Home » Side event: Alternative Development. New approaches and key elements for the post-UNGASS framework

Side event: Alternative Development. New approaches and key elements for the post-UNGASS framework

Organized by the Governments of Germany, Colombia and Thailand and the UNODC.

Aldo Lale-Demoz, deputy Executive Director, UNODC (moderator) 


Yury Fedotov, Executive Director, UNODC| Opening remarks.

We congratulate that the outcome document respects the Treaties. This subject of alternative development (AD) is very important, there is even one round table here at UNGASS, and we support comprehensive and supportive AD programs. Because there is a need to share practices and successful stories. This side event expands the discussion about the reduction of illicit crops in a sustainable manner, while ensuring partnership, empowerment of people living in the regions with illicit crops.


Marlene Mortler, Federal Drug Commissioner of Germany | A roadmap for the post-UNGASS agenda and 2030 Sustainable Development agenda.

The countries in this debate are longstanding partners of Germany in these issues. I would like to also thank other countries like Peru and Morocco that were very important in the discussion about AD at the CND last month. We fully comply with the UN Conventions. But concerning the 2009 political goals, we need to set higher goals. We have participated on the paper disseminated by TNI during the CND this year. It has key messages of a substantial roadmap of the agenda. We have to engage to this agenda very strongly.

But I am a farmer too. Despite the prominent present of the AD in the document, we find that there is a difference between the political will and the funding of AD that means its practical application. We need to explore possibilities to create new funding mechanisms fro AD and we engage in a project to analyze it by the end of the month.

We also have to link the AD issues to environmental ones, such as climate change. By making this linkages we will create a better knowledge for AD interventions. We strongly suggest the use of climate funding for analyzing AD projects, because evidence today shows that approaching this subject in a holistic way will have positive effects on poverty reduction, food security, access to land, to sum up: promotion of peaceful societies.

We need to promote the success stories of AD. Lets join our efforts to better integrate AD in the broader development agenda and to link it with all the agenda covered by the principles of sustainable development.


Jairo Cabrera, Coordinator of Territorial Development and Illicit Crop Substitution of Colombia | Alternative development in post-conflict settings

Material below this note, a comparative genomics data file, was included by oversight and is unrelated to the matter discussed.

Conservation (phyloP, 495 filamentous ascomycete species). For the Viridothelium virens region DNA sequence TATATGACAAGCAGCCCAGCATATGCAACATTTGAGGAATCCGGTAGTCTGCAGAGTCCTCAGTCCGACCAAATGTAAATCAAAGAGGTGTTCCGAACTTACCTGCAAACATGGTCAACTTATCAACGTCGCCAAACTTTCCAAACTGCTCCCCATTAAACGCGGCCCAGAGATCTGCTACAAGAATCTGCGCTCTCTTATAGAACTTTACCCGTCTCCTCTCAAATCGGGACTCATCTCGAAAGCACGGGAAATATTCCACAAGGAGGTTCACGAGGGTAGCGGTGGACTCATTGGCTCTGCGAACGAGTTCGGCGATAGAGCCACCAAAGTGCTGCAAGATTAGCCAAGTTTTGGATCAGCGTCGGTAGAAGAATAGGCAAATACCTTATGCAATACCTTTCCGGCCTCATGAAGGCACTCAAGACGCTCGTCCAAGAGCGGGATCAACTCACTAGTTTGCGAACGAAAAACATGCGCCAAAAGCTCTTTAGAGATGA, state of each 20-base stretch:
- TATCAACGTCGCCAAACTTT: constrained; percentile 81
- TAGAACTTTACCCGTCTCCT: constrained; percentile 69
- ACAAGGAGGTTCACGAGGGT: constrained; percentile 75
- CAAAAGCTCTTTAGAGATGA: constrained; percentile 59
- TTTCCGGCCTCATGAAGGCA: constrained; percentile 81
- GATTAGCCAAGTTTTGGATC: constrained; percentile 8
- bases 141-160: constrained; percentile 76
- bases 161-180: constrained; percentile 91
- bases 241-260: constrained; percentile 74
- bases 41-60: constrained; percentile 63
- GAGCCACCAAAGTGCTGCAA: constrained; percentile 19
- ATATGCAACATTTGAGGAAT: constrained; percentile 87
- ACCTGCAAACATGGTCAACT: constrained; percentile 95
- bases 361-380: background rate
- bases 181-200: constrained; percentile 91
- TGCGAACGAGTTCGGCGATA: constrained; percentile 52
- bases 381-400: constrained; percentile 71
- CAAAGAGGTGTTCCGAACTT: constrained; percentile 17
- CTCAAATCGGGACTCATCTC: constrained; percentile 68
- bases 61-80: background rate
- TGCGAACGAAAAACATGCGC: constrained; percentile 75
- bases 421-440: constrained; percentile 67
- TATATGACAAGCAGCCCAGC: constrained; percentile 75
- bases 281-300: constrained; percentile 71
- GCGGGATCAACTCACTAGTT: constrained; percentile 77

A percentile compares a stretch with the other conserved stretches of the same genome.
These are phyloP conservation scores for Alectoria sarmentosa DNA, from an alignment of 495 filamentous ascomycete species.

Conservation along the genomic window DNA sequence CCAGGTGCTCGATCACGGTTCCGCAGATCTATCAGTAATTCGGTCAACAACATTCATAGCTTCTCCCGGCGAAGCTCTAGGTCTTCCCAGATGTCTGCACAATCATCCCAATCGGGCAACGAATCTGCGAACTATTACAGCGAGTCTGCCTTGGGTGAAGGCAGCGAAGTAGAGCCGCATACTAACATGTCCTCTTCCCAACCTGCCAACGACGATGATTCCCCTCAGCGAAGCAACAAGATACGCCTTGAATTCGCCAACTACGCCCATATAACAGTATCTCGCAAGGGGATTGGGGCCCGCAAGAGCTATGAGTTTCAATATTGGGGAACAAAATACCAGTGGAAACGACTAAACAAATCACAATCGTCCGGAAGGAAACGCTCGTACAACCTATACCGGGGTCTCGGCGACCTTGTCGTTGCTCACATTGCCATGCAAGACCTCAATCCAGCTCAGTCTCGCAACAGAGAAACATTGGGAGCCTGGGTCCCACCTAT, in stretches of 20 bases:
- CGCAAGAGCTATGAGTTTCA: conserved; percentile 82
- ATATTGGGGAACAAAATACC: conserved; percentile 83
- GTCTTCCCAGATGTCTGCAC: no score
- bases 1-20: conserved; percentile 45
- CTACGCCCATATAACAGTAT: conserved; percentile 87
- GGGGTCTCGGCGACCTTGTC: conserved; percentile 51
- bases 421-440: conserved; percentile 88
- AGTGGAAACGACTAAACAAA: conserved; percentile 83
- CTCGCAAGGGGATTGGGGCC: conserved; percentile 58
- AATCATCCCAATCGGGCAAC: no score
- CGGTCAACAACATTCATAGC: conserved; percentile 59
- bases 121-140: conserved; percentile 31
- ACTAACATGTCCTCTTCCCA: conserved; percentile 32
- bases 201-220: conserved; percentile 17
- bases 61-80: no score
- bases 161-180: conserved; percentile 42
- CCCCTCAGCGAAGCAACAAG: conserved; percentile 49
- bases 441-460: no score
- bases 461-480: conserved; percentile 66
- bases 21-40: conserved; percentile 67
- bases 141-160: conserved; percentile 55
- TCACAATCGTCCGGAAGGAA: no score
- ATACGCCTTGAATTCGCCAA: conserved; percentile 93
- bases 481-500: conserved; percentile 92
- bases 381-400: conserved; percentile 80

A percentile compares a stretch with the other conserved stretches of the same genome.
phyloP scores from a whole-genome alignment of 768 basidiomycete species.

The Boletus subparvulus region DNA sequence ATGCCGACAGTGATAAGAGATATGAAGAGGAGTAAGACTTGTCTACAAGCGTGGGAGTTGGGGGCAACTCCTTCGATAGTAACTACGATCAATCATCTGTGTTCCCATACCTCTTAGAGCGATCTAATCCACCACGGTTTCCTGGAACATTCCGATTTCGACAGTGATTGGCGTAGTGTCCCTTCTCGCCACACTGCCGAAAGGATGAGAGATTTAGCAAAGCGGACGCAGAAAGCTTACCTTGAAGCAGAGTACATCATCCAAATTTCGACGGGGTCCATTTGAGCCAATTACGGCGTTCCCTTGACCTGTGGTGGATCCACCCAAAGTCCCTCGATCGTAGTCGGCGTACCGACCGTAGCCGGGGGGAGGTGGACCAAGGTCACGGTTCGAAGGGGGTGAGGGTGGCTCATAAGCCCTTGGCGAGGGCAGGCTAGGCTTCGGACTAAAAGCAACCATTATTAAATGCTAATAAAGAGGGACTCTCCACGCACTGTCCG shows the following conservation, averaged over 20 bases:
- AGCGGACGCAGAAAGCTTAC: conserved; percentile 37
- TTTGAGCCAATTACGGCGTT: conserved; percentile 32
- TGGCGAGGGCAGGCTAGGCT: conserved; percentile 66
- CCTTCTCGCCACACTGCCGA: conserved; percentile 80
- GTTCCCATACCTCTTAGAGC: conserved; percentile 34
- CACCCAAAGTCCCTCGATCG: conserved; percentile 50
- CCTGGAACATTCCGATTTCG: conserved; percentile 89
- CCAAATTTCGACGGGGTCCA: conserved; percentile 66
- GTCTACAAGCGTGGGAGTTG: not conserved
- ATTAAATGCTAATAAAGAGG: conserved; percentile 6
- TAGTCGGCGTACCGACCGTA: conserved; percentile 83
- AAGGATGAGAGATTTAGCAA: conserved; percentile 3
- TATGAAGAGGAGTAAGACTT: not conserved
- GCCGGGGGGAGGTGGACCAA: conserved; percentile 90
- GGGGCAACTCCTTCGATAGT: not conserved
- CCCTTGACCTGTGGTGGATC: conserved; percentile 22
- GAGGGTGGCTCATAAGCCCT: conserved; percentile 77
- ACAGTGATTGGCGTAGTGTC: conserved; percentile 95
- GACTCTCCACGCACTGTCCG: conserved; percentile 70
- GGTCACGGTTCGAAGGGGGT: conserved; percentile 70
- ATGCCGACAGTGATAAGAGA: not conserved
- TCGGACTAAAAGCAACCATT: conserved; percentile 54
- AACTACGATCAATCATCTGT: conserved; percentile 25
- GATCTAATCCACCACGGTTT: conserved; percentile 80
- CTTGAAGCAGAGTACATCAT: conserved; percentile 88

Some analyst argue that the increase of crops is attribute to 2 reasons: (1) The suspension of air spread of herbicide, that is just not real because it was not in application when the study was made; and (2) the peace negotiation with the FARC, that we believe has the opposite effect.

We decide to adopt a critical approach to the problem, in order to show that the reasons for the prevalence of illegal crops is link to a vulnerability of territories and a permanent absence of the State in these areas. This is way we want to fight illegal production of drugs at the same time that we implement AD projects in order to give chances to the people.

We think that it is possible to fight against illicit crops. There is a will of people of these regions to commit to AD. Based on the considerations, the government launched a new strategy that aims to approach consumption in a human rights and health visions. The peace accords are the best opportunity for Colombia to fully implement these projects.


Disnadda Diskul, Chairman of the Mae Fah Luang Foundation Under Royal Patronage, Thailand| The future of alternative development: experience of alternative development implementation on the ground and key elements of success.

Over the past decade AD has become a reality I Thailand. In the 1960’s, Thailand was the larger producer of opium in the world. The King has put a priority from the county and in 2003 Thailand was officially remove of the UNODC official list of opium producers. We look forward to share recommendations and experiences we had.

It is not about drugs but about people. The problems of illicit crops can only been solve by solving problems of poverty. Given the people alternatives before eradicating illicit crops. We cannot do it in any context. It is important to have a holistic and integrated AD approach. We need o make sure that the basic factors are useful, such as capacity building, value addition, marketing and branding.

In order to integrate all the stakeholders, like the local community, to create a sense of unity we need to address women in particular, young generations. Our view must be human centered and look to outcomes and not just inputs/outputs.

There is also an important transnational partnership. Thailand will be a donor country to assist communities in a AD programs. So, AD and rule of law are two sides of the same coin and cannot be differentiated. Because development must be ensure in security.

Thailand is ready to share all the experience because we believe that our experience can help communities in need.


Q & A

Is Thailand model replicable? First we need to understand replicable? Copy is always bad. But we have to go to the placed in need and talk to the people. We need to identify the need of the people.

Leave a Reply

Your email address will not be published. Required fields are marked *